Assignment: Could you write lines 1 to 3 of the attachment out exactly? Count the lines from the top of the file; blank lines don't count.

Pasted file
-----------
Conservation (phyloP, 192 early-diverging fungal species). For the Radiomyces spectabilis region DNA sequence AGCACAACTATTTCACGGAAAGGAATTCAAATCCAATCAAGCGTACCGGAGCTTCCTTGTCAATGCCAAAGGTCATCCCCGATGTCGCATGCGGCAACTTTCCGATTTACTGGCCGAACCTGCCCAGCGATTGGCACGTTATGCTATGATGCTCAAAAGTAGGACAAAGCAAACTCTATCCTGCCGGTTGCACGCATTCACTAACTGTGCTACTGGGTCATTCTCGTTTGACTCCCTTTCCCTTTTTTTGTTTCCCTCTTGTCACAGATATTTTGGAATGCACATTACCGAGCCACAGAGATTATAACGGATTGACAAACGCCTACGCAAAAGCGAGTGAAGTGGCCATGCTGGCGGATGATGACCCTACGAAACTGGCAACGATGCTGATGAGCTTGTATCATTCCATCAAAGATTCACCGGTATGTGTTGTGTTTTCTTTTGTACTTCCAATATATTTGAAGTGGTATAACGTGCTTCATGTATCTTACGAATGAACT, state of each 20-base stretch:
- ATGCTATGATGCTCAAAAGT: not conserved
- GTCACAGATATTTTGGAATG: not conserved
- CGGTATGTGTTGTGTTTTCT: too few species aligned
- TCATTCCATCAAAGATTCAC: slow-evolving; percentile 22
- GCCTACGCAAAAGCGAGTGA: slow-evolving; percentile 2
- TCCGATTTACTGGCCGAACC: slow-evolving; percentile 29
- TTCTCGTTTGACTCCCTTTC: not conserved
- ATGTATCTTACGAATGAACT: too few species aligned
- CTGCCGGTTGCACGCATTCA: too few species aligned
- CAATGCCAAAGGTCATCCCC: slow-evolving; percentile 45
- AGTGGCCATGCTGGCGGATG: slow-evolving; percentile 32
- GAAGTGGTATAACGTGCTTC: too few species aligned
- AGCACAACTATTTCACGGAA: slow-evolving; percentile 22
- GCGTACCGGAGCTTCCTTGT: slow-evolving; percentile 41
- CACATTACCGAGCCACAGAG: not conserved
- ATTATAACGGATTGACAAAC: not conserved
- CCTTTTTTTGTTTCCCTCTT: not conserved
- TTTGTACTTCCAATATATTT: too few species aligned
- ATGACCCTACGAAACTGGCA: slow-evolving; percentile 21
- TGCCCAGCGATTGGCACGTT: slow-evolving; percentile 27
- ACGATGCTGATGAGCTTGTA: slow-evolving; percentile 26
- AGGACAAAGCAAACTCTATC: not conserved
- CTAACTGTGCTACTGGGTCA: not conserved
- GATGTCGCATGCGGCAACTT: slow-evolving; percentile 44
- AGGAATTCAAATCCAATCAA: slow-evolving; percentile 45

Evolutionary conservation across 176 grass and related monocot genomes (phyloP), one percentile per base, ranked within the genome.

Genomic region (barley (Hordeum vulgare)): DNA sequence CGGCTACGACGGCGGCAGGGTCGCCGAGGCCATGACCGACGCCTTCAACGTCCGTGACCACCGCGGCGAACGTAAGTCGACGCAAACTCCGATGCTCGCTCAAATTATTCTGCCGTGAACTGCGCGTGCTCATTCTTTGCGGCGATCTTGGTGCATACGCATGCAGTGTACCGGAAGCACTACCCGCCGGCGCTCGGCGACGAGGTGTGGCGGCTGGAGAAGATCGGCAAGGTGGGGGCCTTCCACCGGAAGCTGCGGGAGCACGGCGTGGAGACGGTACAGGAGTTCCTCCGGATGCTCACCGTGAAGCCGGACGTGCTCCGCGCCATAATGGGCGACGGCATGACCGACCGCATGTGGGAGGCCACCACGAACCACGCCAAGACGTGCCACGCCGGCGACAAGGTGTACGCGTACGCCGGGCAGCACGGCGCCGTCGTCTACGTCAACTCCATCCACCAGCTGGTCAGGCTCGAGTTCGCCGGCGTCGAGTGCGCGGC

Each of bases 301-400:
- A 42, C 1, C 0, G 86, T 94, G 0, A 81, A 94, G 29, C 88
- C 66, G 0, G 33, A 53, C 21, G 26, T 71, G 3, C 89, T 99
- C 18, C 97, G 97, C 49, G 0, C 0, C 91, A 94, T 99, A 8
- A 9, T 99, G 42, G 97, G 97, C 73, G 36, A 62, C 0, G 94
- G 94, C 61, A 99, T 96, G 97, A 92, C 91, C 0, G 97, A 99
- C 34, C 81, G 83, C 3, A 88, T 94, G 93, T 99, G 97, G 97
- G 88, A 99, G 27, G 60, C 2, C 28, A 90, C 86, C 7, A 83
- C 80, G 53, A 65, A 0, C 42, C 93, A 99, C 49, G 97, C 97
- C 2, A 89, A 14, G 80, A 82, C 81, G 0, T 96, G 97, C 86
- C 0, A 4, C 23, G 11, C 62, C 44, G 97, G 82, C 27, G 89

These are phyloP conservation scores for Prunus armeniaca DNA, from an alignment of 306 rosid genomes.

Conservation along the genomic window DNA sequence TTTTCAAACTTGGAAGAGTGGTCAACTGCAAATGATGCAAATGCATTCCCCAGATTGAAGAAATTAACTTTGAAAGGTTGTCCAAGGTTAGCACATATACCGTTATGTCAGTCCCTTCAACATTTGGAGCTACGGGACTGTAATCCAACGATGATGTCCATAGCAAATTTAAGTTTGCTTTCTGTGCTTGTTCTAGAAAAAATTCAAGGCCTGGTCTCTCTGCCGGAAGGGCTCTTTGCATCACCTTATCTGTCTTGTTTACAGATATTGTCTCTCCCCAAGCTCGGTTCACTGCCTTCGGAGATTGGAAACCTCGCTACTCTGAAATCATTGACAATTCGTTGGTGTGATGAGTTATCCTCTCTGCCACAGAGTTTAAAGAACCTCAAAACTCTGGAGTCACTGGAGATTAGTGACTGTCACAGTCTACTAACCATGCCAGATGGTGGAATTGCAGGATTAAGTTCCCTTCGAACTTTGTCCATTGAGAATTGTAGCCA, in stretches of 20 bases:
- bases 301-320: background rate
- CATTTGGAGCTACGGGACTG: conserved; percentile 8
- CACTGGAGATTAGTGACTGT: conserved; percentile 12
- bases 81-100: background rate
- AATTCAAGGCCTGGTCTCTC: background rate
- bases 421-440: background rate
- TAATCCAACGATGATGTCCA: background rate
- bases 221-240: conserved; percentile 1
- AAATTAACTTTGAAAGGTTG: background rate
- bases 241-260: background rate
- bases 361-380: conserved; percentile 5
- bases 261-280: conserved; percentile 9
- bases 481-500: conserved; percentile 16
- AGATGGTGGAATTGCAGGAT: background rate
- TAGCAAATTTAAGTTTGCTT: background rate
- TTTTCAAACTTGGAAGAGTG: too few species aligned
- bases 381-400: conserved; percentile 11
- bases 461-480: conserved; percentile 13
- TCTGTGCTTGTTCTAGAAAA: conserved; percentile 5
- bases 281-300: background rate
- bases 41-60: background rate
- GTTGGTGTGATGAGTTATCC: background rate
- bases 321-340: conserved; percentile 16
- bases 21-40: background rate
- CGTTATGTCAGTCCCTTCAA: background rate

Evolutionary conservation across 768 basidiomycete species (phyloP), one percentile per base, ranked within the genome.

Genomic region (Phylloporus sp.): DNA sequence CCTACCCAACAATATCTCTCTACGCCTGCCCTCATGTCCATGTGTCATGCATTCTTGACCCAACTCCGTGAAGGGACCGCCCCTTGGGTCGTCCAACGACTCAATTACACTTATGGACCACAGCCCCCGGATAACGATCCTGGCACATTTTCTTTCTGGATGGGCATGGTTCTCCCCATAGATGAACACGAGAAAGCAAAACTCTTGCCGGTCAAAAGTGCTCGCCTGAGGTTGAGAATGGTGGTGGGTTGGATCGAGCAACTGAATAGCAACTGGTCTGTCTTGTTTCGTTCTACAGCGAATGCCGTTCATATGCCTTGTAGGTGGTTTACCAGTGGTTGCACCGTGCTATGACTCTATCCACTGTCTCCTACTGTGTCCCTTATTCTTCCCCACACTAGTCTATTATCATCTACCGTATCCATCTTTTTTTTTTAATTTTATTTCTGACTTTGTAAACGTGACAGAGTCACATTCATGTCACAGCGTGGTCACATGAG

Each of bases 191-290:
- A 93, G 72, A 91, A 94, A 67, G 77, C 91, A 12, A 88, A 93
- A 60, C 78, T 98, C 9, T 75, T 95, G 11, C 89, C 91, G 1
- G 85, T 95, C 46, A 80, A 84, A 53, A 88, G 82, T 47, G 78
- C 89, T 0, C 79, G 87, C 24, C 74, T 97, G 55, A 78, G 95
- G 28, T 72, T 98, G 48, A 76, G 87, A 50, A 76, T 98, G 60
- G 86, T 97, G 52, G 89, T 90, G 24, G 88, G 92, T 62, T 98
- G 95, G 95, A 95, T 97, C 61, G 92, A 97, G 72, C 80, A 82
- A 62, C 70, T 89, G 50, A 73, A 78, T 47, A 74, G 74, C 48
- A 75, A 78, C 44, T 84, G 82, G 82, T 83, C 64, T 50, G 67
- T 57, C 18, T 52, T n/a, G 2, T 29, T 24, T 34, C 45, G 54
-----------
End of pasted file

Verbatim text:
Conservation (phyloP, 192 early-diverging fungal species). For the Radiomyces spectabilis region DNA sequence AGCACAACTATTTCACGGAAAGGAATTCAAATCCAATCAAGCGTACCGGAGCTTCCTTGTCAATGCCAAAGGTCATCCCCGATGTCGCATGCGGCAACTTTCCGATTTACTGGCCGAACCTGCCCAGCGATTGGCACGTTATGCTATGATGCTCAAAAGTAGGACAAAGCAAACTCTATCCTGCCGGTTGCACGCATTCACTAACTGTGCTACTGGGTCATTCTCGTTTGACTCCCTTTCCCTTTTTTTGTTTCCCTCTTGTCACAGATATTTTGGAATGCACATTACCGAGCCACAGAGATTATAACGGATTGACAAACGCCTACGCAAAAGCGAGTGAAGTGGCCATGCTGGCGGATGATGACCCTACGAAACTGGCAACGATGCTGATGAGCTTGTATCATTCCATCAAAGATTCACCGGTATGTGTTGTGTTTTCTTTTGTACTTCCAATATATTTGAAGTGGTATAACGTGCTTCATGTATCTTACGAATGAACT, state of each 20-base stretch:
- ATGCTATGATGCTCAAAAGT: not conserved
- GTCACAGATATTTTGGAATG: not conserved